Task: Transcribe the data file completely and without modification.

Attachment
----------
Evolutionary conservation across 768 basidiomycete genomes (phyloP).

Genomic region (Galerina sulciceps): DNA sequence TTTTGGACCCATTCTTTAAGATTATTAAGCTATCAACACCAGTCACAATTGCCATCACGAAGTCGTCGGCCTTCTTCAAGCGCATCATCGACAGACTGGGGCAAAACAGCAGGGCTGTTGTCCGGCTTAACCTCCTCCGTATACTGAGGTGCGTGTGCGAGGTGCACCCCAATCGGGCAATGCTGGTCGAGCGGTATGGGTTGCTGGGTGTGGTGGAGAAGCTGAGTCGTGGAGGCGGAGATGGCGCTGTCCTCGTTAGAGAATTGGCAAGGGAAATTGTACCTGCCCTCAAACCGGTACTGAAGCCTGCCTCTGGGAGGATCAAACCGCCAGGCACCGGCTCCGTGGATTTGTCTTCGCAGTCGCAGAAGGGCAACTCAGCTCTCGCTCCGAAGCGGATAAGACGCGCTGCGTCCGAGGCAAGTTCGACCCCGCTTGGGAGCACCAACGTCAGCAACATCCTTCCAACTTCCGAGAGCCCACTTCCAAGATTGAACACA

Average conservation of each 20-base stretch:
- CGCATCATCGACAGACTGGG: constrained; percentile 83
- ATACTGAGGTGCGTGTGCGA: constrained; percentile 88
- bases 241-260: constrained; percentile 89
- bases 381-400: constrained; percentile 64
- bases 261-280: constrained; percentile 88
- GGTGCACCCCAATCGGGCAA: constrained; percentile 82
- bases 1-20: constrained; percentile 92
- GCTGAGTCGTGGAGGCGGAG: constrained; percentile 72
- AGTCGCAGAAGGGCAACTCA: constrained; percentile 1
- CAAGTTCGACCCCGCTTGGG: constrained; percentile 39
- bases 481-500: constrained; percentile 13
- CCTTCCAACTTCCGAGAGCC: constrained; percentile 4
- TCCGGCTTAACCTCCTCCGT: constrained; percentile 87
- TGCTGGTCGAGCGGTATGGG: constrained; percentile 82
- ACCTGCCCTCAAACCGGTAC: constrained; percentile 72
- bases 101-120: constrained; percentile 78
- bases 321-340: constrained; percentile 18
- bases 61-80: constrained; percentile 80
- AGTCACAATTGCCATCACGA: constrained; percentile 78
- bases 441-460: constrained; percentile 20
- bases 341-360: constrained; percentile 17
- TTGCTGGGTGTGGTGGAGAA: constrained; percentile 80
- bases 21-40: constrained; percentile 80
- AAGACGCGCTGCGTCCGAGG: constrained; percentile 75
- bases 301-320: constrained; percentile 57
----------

Evolutionary conservation across 768 basidiomycete genomes (phyloP).

Genomic region (Galerina sulciceps): DNA sequence TTTTGGACCCATTCTTTAAGATTATTAAGCTATCAACACCAGTCACAATTGCCATCACGAAGTCGTCGGCCTTCTTCAAGCGCATCATCGACAGACTGGGGCAAAACAGCAGGGCTGTTGTCCGGCTTAACCTCCTCCGTATACTGAGGTGCGTGTGCGAGGTGCACCCCAATCGGGCAATGCTGGTCGAGCGGTATGGGTTGCTGGGTGTGGTGGAGAAGCTGAGTCGTGGAGGCGGAGATGGCGCTGTCCTCGTTAGAGAATTGGCAAGGGAAATTGTACCTGCCCTCAAACCGGTACTGAAGCCTGCCTCTGGGAGGATCAAACCGCCAGGCACCGGCTCCGTGGATTTGTCTTCGCAGTCGCAGAAGGGCAACTCAGCTCTCGCTCCGAAGCGGATAAGACGCGCTGCGTCCGAGGCAAGTTCGACCCCGCTTGGGAGCACCAACGTCAGCAACATCCTTCCAACTTCCGAGAGCCCACTTCCAAGATTGAACACA

Average conservation of each 20-base stretch:
- CGCATCATCGACAGACTGGG: constrained; percentile 83
- ATACTGAGGTGCGTGTGCGA: constrained; percentile 88
- bases 241-260: constrained; percentile 89
- bases 381-400: constrained; percentile 64
- bases 261-280: constrained; percentile 88
- GGTGCACCCCAATCGGGCAA: constrained; percentile 82
- bases 1-20: constrained; percentile 92
- GCTGAGTCGTGGAGGCGGAG: constrained; percentile 72
- AGTCGCAGAAGGGCAACTCA: constrained; percentile 1
- CAAGTTCGACCCCGCTTGGG: constrained; percentile 39
- bases 481-500: constrained; percentile 13
- CCTTCCAACTTCCGAGAGCC: constrained; percentile 4
- TCCGGCTTAACCTCCTCCGT: constrained; percentile 87
- TGCTGGTCGAGCGGTATGGG: constrained; percentile 82
- ACCTGCCCTCAAACCGGTAC: constrained; percentile 72
- bases 101-120: constrained; percentile 78
- bases 321-340: constrained; percentile 18
- bases 61-80: constrained; percentile 80
- AGTCACAATTGCCATCACGA: constrained; percentile 78
- bases 441-460: constrained; percentile 20
- bases 341-360: constrained; percentile 17
- TTGCTGGGTGTGGTGGAGAA: constrained; percentile 80
- bases 21-40: constrained; percentile 80
- AAGACGCGCTGCGTCCGAGG: constrained; percentile 75
- bases 301-320: constrained; percentile 57